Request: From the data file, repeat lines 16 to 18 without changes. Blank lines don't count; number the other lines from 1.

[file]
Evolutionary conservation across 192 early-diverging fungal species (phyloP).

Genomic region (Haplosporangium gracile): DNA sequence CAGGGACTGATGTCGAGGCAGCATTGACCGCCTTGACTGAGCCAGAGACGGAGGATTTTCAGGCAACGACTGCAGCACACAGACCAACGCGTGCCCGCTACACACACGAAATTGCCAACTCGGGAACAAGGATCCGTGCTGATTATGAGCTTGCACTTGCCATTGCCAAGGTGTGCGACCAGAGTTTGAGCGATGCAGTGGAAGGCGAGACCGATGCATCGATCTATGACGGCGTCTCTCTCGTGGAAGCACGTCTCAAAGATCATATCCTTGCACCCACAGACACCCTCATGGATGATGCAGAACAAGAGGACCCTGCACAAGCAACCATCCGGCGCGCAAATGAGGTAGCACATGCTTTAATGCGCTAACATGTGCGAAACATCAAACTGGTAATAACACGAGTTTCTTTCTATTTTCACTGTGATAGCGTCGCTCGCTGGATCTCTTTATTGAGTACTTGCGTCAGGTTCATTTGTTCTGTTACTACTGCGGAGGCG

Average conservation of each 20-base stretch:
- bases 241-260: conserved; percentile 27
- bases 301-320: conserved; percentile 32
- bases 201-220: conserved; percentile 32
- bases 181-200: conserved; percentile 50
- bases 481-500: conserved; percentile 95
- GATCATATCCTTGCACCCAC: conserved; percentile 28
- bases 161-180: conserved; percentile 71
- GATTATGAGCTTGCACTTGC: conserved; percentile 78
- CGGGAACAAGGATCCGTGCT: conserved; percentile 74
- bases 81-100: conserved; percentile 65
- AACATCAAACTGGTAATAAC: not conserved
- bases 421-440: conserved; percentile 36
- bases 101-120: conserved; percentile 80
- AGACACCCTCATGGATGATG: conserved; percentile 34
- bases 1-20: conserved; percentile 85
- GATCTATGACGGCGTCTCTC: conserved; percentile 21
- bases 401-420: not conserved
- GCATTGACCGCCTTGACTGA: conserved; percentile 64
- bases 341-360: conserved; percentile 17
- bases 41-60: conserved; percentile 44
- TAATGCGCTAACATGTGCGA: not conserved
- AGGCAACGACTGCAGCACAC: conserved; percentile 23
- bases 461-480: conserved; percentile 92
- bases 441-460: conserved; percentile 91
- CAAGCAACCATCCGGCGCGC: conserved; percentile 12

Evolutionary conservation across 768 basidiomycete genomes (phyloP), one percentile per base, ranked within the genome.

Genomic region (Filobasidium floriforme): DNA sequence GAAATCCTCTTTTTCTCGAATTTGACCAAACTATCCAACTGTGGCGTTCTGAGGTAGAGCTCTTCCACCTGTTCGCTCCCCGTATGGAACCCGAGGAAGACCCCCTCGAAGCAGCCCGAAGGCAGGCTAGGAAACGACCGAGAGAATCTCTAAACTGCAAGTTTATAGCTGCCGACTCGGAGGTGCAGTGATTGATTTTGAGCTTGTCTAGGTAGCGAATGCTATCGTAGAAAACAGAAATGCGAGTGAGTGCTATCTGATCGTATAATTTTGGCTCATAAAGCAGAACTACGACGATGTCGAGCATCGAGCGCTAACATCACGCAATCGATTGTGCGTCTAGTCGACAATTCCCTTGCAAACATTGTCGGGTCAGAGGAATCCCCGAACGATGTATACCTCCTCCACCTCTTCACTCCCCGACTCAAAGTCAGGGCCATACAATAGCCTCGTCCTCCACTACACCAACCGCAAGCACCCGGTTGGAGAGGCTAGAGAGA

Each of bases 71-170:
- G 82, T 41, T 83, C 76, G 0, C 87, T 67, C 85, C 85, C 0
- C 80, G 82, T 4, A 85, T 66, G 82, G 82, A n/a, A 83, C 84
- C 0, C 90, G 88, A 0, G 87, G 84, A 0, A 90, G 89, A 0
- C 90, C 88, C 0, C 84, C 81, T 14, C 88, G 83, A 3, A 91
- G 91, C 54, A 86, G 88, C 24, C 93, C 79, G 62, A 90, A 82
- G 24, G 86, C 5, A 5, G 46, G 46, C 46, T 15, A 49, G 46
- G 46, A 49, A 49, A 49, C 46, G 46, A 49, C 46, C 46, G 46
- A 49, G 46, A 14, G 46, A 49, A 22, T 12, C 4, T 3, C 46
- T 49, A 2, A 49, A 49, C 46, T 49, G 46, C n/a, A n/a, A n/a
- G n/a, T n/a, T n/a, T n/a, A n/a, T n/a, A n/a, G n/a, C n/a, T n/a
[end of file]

- bases 101-120: conserved; percentile 80
- AGACACCCTCATGGATGATG: conserved; percentile 34
- bases 1-20: conserved; percentile 85